1 Chronicles 5

1 The sons of Reuben the firstborn of Israel (for he was the firstborn; but, because he defiled his father’s couch, his birthright was given to the sons of Joseph the son of Israel; and the genealogy is not to be listed according to the birthright. 2 For Judah prevailed above his brothers, and from him came the prince; but the birthright was Joseph’s)— 3 the sons of Reuben the firstborn of Israel: Hanoch, Pallu, Hezron, and Carmi. 4 The sons of Joel: Shemaiah his son, Gog his son, Shimei his son, 5 Micah his son, Reaiah his son, Baal his son, 6 and Beerah his son, whom Tilgath Pilneser king of Assyria carried away captive. He was prince of the Reubenites. 7 His brothers by their families, when the genealogy of their generations was listed: the chief, Jeiel, and Zechariah, 8 and Bela the son of Azaz, the son of Shema, the son of Joel, who lived in Aroer, even to Nebo and Baal Meon; 9 and he lived eastward even to the entrance of the wilderness from the river Euphrates, because their livestock were multiplied in the land of Gilead. 10 In the days of Saul, they made war with the Hagrites, who fell by their hand; and they lived in their tents throughout all the land east of Gilead. 11 The sons of Gad lived over against them, in the land of Bashan to Salecah: 12 Joel the chief, Shapham the second, Janai, and Shaphat in Bashan. 13 Their brothers of their fathers’ houses: Michael, Meshullam, Sheba, Jorai, Jacan, Zia, and Eber, seven. 14 These were the sons of Abihail, the son of Huri, the son of Jaroah, the son of Gilead, the son of Michael, the son of Jeshishai, the son of Jahdo, the son of Buz; 15 Ahi the son of Abdiel, the son of Guni, chief of their fathers’ houses. 16 They lived in Gilead in Bashan, and in its towns, and in all the suburbs of Sharon, as far as their borders. 17 All these were listed by genealogies in the days of Jotham king of Judah, and in the days of Jeroboam king of Israel. 18 The sons of Reuben, the Gadites, and the half-tribe of Manasseh, of valiant men, men able to bear buckler and sword, and to shoot with bow, and skilful in war, were forty-four thousand and seven hundred and sixty, that were able to go out to war. 19 They made war with the Hagrites, with Jetur, and Naphish, and Nodab. 20 They were helped against them, and the Hagrites were delivered into their hand, and all who were with them; for they cried to God in the battle, and he was answered them, because they put their trust in him. 21 They took away their livestock; of their camels fifty thousand, and of sheep two hundred and fifty thousand, and of donkeys two thousand, and of men one hundred thousand. 22 For many fell slain, because the war was of God. They lived in their place until the captivity. 23 The children of the half-tribe of Manasseh lived in the land: they increased from Bashan to Baal Hermon, Senir, and Mount Hermon. 24 These were the heads of their fathers’ houses: even Epher, Ishi, Eliel, Azriel, Jeremiah, Hodaviah, and Jahdiel, mighty men of valor, famous men, heads of their fathers’ houses. 25 They trespassed against the God of their fathers, and played the prostitute after the gods of the peoples of the land, whom God destroyed before them. 26 So the God of Israel stirred up the spirit of Pul king of Assyria, and the spirit of Tilgath Pilneser king of Assyria, and he carried them away, even the Reubenites, and the Gadites, and the half-tribe of Manasseh, and brought them to Halah, Habor, Hara, and to the river of Gozan, to this day.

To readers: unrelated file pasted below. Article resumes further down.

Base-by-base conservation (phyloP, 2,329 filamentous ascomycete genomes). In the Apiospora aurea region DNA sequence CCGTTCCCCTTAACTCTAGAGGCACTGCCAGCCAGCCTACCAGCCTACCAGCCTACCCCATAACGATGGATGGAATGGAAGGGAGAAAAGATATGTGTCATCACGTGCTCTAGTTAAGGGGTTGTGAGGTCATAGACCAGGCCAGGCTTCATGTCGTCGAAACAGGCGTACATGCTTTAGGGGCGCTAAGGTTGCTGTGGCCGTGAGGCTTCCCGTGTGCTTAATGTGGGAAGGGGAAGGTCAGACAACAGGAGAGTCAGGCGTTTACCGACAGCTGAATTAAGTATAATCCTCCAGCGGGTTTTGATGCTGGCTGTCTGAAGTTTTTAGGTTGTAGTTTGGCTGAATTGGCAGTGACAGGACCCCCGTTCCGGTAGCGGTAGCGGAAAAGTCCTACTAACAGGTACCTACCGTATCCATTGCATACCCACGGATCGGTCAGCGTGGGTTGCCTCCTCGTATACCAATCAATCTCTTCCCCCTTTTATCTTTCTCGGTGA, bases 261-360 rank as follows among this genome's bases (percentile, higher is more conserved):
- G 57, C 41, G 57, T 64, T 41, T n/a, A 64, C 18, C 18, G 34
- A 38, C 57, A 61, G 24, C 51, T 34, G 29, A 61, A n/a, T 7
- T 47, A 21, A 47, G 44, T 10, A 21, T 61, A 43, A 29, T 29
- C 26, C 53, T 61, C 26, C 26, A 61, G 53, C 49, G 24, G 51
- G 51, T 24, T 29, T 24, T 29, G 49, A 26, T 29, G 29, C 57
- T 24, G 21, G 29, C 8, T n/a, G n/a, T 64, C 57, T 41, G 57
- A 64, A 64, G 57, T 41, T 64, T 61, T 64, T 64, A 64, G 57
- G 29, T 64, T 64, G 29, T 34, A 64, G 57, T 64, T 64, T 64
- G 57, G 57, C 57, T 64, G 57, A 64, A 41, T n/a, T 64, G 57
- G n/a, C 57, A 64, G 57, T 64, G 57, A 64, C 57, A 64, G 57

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Questions about today’s reading? See if Matthew Henry can help.
Matthew Henry’s Concise Commentary, 1706

Verses 1-26

This chapter gives some account of the two tribes and a half seated on the east side of Jordan. They were made captives by the king of Assyria, because they had forsaken the Lord. Only two things are here recorded concerning these tribes. 1. They all shared in a victory. Happy is that people who live in harmony together, who assist each other against the common enemies of their souls, trusting in the Lord, and calling upon him. 2. They shared in captivity. They would have the best land, not considering that it lay most exposed. The desire of earthly objects draws to a distance from God’s ordinances, and prepares men for destruction.

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